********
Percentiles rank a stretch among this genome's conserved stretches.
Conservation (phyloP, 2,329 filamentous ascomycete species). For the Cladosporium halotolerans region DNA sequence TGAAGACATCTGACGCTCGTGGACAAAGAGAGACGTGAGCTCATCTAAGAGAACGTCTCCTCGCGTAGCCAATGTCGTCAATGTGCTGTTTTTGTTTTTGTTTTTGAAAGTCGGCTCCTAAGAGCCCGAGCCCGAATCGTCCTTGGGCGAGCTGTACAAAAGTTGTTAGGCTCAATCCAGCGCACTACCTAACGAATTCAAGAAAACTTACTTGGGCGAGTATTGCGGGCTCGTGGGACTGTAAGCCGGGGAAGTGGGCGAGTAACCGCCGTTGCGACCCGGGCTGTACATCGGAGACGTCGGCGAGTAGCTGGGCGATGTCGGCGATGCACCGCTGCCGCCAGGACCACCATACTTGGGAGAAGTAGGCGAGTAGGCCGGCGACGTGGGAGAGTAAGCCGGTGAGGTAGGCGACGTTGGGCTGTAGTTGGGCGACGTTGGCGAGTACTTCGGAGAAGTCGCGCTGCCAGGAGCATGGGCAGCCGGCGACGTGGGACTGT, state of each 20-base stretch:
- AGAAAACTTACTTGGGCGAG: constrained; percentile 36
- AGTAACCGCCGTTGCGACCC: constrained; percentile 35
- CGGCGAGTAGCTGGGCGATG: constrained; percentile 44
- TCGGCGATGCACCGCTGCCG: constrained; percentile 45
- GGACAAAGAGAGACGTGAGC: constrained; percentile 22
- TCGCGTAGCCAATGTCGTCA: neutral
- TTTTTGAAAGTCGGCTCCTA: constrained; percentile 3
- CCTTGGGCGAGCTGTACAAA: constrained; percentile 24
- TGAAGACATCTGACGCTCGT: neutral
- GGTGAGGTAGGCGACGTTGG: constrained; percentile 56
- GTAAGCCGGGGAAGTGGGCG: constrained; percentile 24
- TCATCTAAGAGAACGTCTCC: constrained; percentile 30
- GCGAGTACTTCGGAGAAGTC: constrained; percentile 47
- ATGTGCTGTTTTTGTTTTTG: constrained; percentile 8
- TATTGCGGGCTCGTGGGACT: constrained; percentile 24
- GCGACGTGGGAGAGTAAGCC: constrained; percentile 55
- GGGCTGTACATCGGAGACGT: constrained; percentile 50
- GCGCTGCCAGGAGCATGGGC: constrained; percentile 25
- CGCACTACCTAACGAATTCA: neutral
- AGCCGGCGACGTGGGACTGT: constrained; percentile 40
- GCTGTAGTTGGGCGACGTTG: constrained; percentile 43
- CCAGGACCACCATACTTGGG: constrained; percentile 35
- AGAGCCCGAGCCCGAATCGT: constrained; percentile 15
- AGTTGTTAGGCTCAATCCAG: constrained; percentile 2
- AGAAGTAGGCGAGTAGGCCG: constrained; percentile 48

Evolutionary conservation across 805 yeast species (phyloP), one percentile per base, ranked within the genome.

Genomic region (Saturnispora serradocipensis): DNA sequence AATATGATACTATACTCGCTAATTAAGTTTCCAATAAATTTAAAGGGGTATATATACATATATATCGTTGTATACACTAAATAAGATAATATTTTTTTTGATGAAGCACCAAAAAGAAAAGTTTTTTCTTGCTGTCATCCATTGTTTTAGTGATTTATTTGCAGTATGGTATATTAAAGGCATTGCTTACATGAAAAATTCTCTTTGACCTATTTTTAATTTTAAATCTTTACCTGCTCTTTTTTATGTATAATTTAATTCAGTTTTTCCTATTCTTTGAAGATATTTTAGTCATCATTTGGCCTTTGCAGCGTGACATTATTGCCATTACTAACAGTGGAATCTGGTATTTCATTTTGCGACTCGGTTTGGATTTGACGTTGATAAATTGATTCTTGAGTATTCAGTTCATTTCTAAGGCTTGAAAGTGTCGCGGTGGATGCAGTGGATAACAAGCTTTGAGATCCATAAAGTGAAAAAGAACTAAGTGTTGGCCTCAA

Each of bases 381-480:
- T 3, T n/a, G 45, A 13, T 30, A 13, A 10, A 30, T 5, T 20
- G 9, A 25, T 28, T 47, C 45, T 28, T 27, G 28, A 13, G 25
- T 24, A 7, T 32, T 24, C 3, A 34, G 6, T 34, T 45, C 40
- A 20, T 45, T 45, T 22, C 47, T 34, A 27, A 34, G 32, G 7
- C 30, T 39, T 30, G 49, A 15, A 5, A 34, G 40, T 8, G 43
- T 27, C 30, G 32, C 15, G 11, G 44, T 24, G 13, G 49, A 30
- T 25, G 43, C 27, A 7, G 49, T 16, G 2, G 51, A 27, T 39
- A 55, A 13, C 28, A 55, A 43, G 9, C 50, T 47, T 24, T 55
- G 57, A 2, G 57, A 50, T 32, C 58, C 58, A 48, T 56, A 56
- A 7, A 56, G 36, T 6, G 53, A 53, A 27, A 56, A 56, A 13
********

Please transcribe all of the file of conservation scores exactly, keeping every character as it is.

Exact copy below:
Percentiles rank a stretch among this genome's conserved stretches.
Conservation (phyloP, 2,329 filamentous ascomycete species). For the Cladosporium halotolerans region DNA sequence TGAAGACATCTGACGCTCGTGGACAAAGAGAGACGTGAGCTCATCTAAGAGAACGTCTCCTCGCGTAGCCAATGTCGTCAATGTGCTGTTTTTGTTTTTGTTTTTGAAAGTCGGCTCCTAAGAGCCCGAGCCCGAATCGTCCTTGGGCGAGCTGTACAAAAGTTGTTAGGCTCAATCCAGCGCACTACCTAACGAATTCAAGAAAACTTACTTGGGCGAGTATTGCGGGCTCGTGGGACTGTAAGCCGGGGAAGTGGGCGAGTAACCGCCGTTGCGACCCGGGCTGTACATCGGAGACGTCGGCGAGTAGCTGGGCGATGTCGGCGATGCACCGCTGCCGCCAGGACCACCATACTTGGGAGAAGTAGGCGAGTAGGCCGGCGACGTGGGAGAGTAAGCCGGTGAGGTAGGCGACGTTGGGCTGTAGTTGGGCGACGTTGGCGAGTACTTCGGAGAAGTCGCGCTGCCAGGAGCATGGGCAGCCGGCGACGTGGGACTGT, state of each 20-base stretch:
- AGAAAACTTACTTGGGCGAG: constrained; percentile 36
- AGTAACCGCCGTTGCGACCC: constrained; percentile 35
- CGGCGAGTAGCTGGGCGATG: constrained; percentile 44
- TCGGCGATGCACCGCTGCCG: constrained; percentile 45
- GGACAAAGAGAGACGTGAGC: constrained; percentile 22
- TCGCGTAGCCAATGTCGTCA: neutral
- TTTTTGAAAGTCGGCTCCTA: constrained; percentile 3
- CCTTGGGCGAGCTGTACAAA: constrained; percentile 24
- TGAAGACATCTGACGCTCGT: neutral
- GGTGAGGTAGGCGACGTTGG: constrained; percentile 56
- GTAAGCCGGGGAAGTGGGCG: constrained; percentile 24
- TCATCTAAGAGAACGTCTCC: constrained; percentile 30
- GCGAGTACTTCGGAGAAGTC: constrained; percentile 47
- ATGTGCTGTTTTTGTTTTTG: constrained; percentile 8
- TATTGCGGGCTCGTGGGACT: constrained; percentile 24
- GCGACGTGGGAGAGTAAGCC: constrained; percentile 55
- GGGCTGTACATCGGAGACGT: constrained; percentile 50
- GCGCTGCCAGGAGCATGGGC: constrained; percentile 25
- CGCACTACCTAACGAATTCA: neutral
- AGCCGGCGACGTGGGACTGT: constrained; percentile 40
- GCTGTAGTTGGGCGACGTTG: constrained; percentile 43
- CCAGGACCACCATACTTGGG: constrained; percentile 35
- AGAGCCCGAGCCCGAATCGT: constrained; percentile 15
- AGTTGTTAGGCTCAATCCAG: constrained; percentile 2
- AGAAGTAGGCGAGTAGGCCG: constrained; percentile 48

Evolutionary conservation across 805 yeast species (phyloP), one percentile per base, ranked within the genome.

Genomic region (Saturnispora serradocipensis): DNA sequence AATATGATACTATACTCGCTAATTAAGTTTCCAATAAATTTAAAGGGGTATATATACATATATATCGTTGTATACACTAAATAAGATAATATTTTTTTTGATGAAGCACCAAAAAGAAAAGTTTTTTCTTGCTGTCATCCATTGTTTTAGTGATTTATTTGCAGTATGGTATATTAAAGGCATTGCTTACATGAAAAATTCTCTTTGACCTATTTTTAATTTTAAATCTTTACCTGCTCTTTTTTATGTATAATTTAATTCAGTTTTTCCTATTCTTTGAAGATATTTTAGTCATCATTTGGCCTTTGCAGCGTGACATTATTGCCATTACTAACAGTGGAATCTGGTATTTCATTTTGCGACTCGGTTTGGATTTGACGTTGATAAATTGATTCTTGAGTATTCAGTTCATTTCTAAGGCTTGAAAGTGTCGCGGTGGATGCAGTGGATAACAAGCTTTGAGATCCATAAAGTGAAAAAGAACTAAGTGTTGGCCTCAA

Each of bases 381-480:
- T 3, T n/a, G 45, A 13, T 30, A 13, A 10, A 30, T 5, T 20
- G 9, A 25, T 28, T 47, C 45, T 28, T 27, G 28, A 13, G 25
- T 24, A 7, T 32, T 24, C 3, A 34, G 6, T 34, T 45, C 40
- A 20, T 45, T 45, T 22, C 47, T 34, A 27, A 34, G 32, G 7
- C 30, T 39, T 30, G 49, A 15, A 5, A 34, G 40, T 8, G 43
- T 27, C 30, G 32, C 15, G 11, G 44, T 24, G 13, G 49, A 30
- T 25, G 43, C 27, A 7, G 49, T 16, G 2, G 51, A 27, T 39
- A 55, A 13, C 28, A 55, A 43, G 9, C 50, T 47, T 24, T 55
- G 57, A 2, G 57, A 50, T 32, C 58, C 58, A 48, T 56, A 56
- A 7, A 56, G 36, T 6, G 53, A 53, A 27, A 56, A 56, A 13